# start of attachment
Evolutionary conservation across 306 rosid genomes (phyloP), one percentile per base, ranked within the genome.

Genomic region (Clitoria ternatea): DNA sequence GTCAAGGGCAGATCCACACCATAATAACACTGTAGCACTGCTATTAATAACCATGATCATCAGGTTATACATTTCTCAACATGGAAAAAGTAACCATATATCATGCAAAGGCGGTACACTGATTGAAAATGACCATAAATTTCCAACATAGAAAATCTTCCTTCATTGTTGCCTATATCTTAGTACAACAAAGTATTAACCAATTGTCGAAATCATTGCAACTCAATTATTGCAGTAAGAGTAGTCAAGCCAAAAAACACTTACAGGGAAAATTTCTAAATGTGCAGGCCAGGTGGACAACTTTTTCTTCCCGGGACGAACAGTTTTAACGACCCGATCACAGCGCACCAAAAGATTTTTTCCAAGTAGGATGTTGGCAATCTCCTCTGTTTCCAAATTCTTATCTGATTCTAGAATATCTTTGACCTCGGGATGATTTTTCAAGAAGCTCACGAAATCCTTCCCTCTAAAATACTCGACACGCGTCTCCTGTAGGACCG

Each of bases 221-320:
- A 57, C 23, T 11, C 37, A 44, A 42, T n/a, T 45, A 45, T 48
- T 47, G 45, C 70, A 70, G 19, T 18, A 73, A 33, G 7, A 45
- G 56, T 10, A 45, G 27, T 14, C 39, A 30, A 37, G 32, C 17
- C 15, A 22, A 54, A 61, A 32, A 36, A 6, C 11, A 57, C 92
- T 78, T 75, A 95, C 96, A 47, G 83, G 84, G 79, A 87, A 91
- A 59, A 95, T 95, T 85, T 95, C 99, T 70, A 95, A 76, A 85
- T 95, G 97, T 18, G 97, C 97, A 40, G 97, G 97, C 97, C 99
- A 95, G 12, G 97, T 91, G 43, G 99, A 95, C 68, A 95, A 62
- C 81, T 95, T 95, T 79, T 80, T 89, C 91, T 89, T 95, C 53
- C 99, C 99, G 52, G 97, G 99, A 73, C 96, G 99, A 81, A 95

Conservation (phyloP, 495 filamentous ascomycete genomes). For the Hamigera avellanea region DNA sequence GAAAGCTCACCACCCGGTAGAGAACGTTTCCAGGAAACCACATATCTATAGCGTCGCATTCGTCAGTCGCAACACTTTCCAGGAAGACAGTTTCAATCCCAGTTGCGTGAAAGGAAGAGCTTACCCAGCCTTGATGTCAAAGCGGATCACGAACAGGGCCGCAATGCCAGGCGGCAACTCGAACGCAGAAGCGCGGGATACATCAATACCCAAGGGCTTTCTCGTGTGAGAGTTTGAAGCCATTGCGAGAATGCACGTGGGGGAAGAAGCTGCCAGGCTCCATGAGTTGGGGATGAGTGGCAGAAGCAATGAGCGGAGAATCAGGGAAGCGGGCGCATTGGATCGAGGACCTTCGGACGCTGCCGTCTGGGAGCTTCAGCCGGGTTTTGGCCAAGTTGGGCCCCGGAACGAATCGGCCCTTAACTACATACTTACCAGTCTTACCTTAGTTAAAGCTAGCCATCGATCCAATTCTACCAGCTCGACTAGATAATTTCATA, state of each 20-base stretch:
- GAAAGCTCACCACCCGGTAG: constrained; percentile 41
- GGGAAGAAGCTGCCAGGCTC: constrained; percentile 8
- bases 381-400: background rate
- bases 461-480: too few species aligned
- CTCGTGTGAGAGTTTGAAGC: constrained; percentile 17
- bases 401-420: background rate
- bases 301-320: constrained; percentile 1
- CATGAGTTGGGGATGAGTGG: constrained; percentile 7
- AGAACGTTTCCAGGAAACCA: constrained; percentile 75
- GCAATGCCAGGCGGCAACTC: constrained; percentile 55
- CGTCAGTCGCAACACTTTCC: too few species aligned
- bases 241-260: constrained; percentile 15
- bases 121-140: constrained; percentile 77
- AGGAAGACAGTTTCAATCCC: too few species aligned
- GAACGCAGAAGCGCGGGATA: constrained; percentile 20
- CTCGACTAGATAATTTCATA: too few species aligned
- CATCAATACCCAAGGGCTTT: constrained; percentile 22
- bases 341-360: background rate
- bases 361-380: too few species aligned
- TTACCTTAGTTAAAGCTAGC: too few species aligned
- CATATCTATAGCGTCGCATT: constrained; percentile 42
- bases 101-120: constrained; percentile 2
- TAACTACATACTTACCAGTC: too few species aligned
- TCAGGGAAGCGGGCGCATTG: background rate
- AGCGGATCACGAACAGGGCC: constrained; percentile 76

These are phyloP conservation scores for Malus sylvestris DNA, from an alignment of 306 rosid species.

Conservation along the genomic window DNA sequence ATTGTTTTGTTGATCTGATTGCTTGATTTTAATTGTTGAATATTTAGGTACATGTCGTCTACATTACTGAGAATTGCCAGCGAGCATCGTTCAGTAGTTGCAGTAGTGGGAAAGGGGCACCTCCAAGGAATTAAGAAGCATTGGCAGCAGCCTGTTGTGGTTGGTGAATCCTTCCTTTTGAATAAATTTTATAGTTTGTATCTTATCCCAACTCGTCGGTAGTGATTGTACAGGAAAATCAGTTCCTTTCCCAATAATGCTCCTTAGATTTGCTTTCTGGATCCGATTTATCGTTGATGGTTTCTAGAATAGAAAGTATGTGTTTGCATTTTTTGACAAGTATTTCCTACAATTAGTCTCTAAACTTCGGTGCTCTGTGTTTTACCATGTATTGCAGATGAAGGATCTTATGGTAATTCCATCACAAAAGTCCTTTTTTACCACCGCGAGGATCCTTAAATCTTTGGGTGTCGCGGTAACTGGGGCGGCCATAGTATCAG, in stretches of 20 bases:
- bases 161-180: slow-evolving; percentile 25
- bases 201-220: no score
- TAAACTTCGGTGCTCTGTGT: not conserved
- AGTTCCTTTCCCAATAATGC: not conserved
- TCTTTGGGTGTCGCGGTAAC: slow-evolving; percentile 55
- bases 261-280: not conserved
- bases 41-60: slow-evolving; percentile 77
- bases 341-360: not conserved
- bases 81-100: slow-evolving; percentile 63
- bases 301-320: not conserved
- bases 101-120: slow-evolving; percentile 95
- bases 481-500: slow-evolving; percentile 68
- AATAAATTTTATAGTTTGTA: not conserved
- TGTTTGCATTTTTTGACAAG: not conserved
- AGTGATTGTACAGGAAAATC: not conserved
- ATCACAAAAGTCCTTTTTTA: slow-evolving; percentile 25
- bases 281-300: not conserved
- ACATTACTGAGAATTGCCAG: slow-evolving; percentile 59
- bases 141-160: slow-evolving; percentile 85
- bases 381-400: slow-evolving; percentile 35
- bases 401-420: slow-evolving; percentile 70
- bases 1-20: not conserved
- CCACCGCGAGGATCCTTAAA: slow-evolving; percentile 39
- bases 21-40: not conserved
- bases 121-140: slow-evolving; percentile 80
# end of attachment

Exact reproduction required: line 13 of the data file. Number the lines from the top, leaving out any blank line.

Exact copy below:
- C 99, C 99, G 52, G 97, G 99, A 73, C 96, G 99, A 81, A 95